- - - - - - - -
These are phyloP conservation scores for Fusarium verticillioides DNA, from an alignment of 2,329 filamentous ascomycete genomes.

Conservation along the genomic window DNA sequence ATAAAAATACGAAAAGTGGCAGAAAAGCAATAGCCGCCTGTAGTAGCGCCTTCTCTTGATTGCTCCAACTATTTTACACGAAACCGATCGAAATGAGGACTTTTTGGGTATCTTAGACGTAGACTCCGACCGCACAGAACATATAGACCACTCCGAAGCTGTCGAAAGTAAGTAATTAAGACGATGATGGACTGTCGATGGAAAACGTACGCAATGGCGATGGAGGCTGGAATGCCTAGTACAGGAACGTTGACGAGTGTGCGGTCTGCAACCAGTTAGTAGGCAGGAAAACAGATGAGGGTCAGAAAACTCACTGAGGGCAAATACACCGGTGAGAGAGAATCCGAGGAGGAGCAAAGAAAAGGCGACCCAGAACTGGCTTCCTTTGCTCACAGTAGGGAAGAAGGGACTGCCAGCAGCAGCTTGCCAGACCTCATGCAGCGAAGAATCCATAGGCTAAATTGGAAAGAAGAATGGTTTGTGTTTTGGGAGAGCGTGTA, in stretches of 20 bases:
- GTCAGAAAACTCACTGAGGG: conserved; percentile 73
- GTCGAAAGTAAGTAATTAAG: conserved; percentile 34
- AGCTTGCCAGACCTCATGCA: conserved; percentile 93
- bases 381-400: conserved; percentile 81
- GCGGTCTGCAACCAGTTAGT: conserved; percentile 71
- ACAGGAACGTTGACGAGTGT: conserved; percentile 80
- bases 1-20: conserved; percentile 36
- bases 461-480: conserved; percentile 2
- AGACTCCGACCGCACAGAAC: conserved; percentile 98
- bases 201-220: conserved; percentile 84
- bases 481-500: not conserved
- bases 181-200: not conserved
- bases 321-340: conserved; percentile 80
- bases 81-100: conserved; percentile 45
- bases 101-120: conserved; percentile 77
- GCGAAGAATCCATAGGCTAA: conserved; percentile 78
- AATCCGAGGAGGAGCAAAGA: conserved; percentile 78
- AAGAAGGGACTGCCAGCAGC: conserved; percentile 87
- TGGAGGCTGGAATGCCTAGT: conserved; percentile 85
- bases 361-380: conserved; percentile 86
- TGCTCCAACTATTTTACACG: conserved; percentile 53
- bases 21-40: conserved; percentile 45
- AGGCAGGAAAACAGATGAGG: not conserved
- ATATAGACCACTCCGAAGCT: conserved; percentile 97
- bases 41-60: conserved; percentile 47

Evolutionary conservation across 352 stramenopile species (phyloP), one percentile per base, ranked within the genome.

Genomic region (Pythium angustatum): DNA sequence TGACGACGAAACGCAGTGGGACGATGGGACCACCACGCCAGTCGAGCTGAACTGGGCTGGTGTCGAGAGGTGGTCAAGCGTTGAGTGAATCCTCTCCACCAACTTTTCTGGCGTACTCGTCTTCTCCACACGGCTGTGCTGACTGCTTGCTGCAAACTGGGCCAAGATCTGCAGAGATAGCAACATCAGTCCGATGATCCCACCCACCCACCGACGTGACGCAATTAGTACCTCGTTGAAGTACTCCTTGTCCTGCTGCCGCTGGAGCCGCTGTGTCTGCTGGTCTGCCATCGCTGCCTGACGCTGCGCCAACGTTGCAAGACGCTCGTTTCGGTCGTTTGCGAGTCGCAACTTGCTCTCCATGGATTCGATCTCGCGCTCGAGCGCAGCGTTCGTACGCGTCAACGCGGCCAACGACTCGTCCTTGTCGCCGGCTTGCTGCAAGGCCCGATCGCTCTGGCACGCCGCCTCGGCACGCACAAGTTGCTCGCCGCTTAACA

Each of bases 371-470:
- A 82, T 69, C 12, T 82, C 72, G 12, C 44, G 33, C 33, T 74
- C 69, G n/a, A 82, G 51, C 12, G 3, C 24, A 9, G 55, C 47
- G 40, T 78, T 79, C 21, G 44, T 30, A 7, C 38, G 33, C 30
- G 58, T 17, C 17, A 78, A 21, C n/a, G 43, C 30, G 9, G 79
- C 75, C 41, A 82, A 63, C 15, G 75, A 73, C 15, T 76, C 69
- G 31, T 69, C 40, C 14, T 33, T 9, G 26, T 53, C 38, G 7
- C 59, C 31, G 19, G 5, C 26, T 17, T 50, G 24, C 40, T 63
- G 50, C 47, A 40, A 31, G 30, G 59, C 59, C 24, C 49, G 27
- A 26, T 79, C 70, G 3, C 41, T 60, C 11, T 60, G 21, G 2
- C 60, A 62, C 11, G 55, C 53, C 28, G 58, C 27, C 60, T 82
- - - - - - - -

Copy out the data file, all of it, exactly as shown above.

These are phyloP conservation scores for Fusarium verticillioides DNA, from an alignment of 2,329 filamentous ascomycete genomes.

Conservation along the genomic window DNA sequence ATAAAAATACGAAAAGTGGCAGAAAAGCAATAGCCGCCTGTAGTAGCGCCTTCTCTTGATTGCTCCAACTATTTTACACGAAACCGATCGAAATGAGGACTTTTTGGGTATCTTAGACGTAGACTCCGACCGCACAGAACATATAGACCACTCCGAAGCTGTCGAAAGTAAGTAATTAAGACGATGATGGACTGTCGATGGAAAACGTACGCAATGGCGATGGAGGCTGGAATGCCTAGTACAGGAACGTTGACGAGTGTGCGGTCTGCAACCAGTTAGTAGGCAGGAAAACAGATGAGGGTCAGAAAACTCACTGAGGGCAAATACACCGGTGAGAGAGAATCCGAGGAGGAGCAAAGAAAAGGCGACCCAGAACTGGCTTCCTTTGCTCACAGTAGGGAAGAAGGGACTGCCAGCAGCAGCTTGCCAGACCTCATGCAGCGAAGAATCCATAGGCTAAATTGGAAAGAAGAATGGTTTGTGTTTTGGGAGAGCGTGTA, in stretches of 20 bases:
- GTCAGAAAACTCACTGAGGG: conserved; percentile 73
- GTCGAAAGTAAGTAATTAAG: conserved; percentile 34
- AGCTTGCCAGACCTCATGCA: conserved; percentile 93
- bases 381-400: conserved; percentile 81
- GCGGTCTGCAACCAGTTAGT: conserved; percentile 71
- ACAGGAACGTTGACGAGTGT: conserved; percentile 80
- bases 1-20: conserved; percentile 36
- bases 461-480: conserved; percentile 2
- AGACTCCGACCGCACAGAAC: conserved; percentile 98
- bases 201-220: conserved; percentile 84
- bases 481-500: not conserved
- bases 181-200: not conserved
- bases 321-340: conserved; percentile 80
- bases 81-100: conserved; percentile 45
- bases 101-120: conserved; percentile 77
- GCGAAGAATCCATAGGCTAA: conserved; percentile 78
- AATCCGAGGAGGAGCAAAGA: conserved; percentile 78
- AAGAAGGGACTGCCAGCAGC: conserved; percentile 87
- TGGAGGCTGGAATGCCTAGT: conserved; percentile 85
- bases 361-380: conserved; percentile 86
- TGCTCCAACTATTTTACACG: conserved; percentile 53
- bases 21-40: conserved; percentile 45
- AGGCAGGAAAACAGATGAGG: not conserved
- ATATAGACCACTCCGAAGCT: conserved; percentile 97
- bases 41-60: conserved; percentile 47

Evolutionary conservation across 352 stramenopile species (phyloP), one percentile per base, ranked within the genome.

Genomic region (Pythium angustatum): DNA sequence TGACGACGAAACGCAGTGGGACGATGGGACCACCACGCCAGTCGAGCTGAACTGGGCTGGTGTCGAGAGGTGGTCAAGCGTTGAGTGAATCCTCTCCACCAACTTTTCTGGCGTACTCGTCTTCTCCACACGGCTGTGCTGACTGCTTGCTGCAAACTGGGCCAAGATCTGCAGAGATAGCAACATCAGTCCGATGATCCCACCCACCCACCGACGTGACGCAATTAGTACCTCGTTGAAGTACTCCTTGTCCTGCTGCCGCTGGAGCCGCTGTGTCTGCTGGTCTGCCATCGCTGCCTGACGCTGCGCCAACGTTGCAAGACGCTCGTTTCGGTCGTTTGCGAGTCGCAACTTGCTCTCCATGGATTCGATCTCGCGCTCGAGCGCAGCGTTCGTACGCGTCAACGCGGCCAACGACTCGTCCTTGTCGCCGGCTTGCTGCAAGGCCCGATCGCTCTGGCACGCCGCCTCGGCACGCACAAGTTGCTCGCCGCTTAACA

Each of bases 371-470:
- A 82, T 69, C 12, T 82, C 72, G 12, C 44, G 33, C 33, T 74
- C 69, G n/a, A 82, G 51, C 12, G 3, C 24, A 9, G 55, C 47
- G 40, T 78, T 79, C 21, G 44, T 30, A 7, C 38, G 33, C 30
- G 58, T 17, C 17, A 78, A 21, C n/a, G 43, C 30, G 9, G 79
- C 75, C 41, A 82, A 63, C 15, G 75, A 73, C 15, T 76, C 69
- G 31, T 69, C 40, C 14, T 33, T 9, G 26, T 53, C 38, G 7
- C 59, C 31, G 19, G 5, C 26, T 17, T 50, G 24, C 40, T 63
- G 50, C 47, A 40, A 31, G 30, G 59, C 59, C 24, C 49, G 27
- A 26, T 79, C 70, G 3, C 41, T 60, C 11, T 60, G 21, G 2
- C 60, A 62, C 11, G 55, C 53, C 28, G 58, C 27, C 60, T 82